The Junior Farmers Association has been revived in Waterloo Region.
After nearly eight years of inactivity a new club has formed under the watchful eye of Barclay Nap and Graham Johnston, who are both Junior Farmer alumni volunteers working with the club as mentors until the group becomes self-sufficient and understands the program.
Currently the club has 12 members who meet monthly to plan their community involvement, organize monthly socials and learn about parliamentary procedures. For the next few months the club will be trying to meet the requirements to become an official club with the Junior Farmers Association of Ontario (JFAO).
“There are guidelines that have to be met each year which help fulfill the mission statement of provincial junior farmers which is to build future rural leaders through self help and community betterment. The focus is on developing leadership and volunteer skills,” said Nap during a phone interview.
The club first began in the early part of the 20th century when most of Ontario was rural. Sons of farmers who didn’t have the opportunity to go to college or university were taught advancements in agriculture through universities and the provincial government. In 1914 one group of young farmers took some of the information they have learned and applied it to their community in a broader scale. This group formed into a social club and by 1944 developed into the provincial association of the JFAO.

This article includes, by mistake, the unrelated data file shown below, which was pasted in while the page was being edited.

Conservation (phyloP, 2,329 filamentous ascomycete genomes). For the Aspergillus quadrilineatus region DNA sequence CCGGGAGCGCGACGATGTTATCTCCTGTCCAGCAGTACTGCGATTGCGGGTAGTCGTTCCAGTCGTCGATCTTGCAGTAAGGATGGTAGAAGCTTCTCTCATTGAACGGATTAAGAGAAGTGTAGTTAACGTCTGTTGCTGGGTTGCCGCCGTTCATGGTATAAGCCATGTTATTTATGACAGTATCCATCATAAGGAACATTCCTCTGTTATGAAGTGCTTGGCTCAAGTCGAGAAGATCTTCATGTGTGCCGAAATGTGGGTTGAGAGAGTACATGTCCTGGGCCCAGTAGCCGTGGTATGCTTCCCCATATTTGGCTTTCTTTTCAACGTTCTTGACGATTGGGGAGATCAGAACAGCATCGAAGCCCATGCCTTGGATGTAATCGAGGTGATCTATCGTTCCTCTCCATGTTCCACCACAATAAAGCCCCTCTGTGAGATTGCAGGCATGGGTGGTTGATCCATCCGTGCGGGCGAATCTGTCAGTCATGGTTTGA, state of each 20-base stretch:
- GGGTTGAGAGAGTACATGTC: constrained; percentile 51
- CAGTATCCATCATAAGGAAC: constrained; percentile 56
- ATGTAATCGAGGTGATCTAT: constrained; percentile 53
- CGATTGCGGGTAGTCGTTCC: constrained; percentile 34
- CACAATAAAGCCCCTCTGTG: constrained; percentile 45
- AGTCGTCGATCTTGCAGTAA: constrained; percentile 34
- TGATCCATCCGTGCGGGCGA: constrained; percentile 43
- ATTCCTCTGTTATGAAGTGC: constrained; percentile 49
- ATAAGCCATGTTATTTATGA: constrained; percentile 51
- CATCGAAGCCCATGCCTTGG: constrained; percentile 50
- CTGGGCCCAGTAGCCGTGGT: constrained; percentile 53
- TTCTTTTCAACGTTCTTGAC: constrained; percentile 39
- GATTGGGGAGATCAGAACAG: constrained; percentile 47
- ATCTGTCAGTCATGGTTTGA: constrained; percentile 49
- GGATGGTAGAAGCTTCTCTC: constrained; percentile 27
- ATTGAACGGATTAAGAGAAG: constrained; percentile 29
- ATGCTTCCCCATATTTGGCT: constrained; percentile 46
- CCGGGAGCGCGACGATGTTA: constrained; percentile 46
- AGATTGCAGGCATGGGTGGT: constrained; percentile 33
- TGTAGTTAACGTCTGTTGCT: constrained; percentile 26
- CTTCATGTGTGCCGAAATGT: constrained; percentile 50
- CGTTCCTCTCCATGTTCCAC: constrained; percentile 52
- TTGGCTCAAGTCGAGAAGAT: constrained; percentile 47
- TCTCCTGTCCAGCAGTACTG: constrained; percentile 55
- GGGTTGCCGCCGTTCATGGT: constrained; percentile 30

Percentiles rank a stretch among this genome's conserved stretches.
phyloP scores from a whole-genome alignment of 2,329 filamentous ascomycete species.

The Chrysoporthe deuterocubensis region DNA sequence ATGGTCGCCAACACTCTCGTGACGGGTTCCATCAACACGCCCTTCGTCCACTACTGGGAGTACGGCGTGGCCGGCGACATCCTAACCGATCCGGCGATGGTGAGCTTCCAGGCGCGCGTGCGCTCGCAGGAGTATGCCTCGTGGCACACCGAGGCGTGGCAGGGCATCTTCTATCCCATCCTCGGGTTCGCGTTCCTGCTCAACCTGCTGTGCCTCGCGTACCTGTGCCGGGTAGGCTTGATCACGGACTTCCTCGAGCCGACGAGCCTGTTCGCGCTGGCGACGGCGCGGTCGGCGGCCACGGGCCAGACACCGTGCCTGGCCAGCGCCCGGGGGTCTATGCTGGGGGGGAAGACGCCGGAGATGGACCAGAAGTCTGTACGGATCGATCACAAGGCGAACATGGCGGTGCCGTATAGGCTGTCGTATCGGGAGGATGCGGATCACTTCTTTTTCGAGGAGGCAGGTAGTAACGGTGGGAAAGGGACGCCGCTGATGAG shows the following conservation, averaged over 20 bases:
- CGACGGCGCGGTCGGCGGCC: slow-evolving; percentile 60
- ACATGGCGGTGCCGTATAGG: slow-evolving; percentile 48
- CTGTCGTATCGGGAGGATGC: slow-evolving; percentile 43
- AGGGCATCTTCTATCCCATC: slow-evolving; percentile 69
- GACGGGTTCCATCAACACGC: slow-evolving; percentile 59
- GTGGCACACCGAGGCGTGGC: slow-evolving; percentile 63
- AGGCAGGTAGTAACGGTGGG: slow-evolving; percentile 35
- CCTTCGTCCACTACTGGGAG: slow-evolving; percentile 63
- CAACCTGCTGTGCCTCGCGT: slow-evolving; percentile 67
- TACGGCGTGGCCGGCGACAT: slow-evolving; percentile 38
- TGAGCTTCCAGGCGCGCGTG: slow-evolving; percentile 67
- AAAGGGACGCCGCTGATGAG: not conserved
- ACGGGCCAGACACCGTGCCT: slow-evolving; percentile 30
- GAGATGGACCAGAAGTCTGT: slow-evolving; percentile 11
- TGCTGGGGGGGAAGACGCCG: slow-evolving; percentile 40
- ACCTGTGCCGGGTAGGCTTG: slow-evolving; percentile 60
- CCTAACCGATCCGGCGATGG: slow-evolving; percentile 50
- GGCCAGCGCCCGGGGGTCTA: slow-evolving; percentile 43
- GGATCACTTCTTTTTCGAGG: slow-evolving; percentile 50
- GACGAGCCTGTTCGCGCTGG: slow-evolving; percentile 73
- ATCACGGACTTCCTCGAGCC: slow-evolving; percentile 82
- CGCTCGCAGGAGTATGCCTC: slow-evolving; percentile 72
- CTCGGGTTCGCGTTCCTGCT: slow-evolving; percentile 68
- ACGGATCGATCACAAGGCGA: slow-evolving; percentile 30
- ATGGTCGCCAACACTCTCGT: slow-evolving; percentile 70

The club is open to anyone interested in joining and provides opportunities for young people age 15 to 29 of all backgrounds, but especially those in rural Ontario. Members take on the challenge of exploring their individual talents and potential to develop personally while being involved in bettering their communities and networking.
“For those young men and women in Waterloo (Region) the club offers a chance to be social with other youth that have similar background and interests while being part of a group where leadership and volunteering skills are taught and applying those skills in the community,” said Nap.
This summer members of the regional club have adopted part of Nafziger Road to clean it up and have held a learn-to-square-dance night in Winterbourne as square dancing is something that is part of rural Ontario’s culture, he said.
Provincially the group is capable of participating in exchanges with other rural youth programs in other parts of the world. There are provincial competitions that have clubs competing against other clubs in different sporting, cultural and agricultural based competitions.
To display the diversity of agriculture in the region, the club is hosting a Mystery Farm Bus Tour on July 20. For the cost of $20 guests will have a day of visiting local farm businesses with each location on the tour showcasing the finest in agriculture across the region.
The new club meets on the first Sunday of the month at the New Hamburg Community Centre. For more information about the organization contact the club at firstname.lastname@example.org.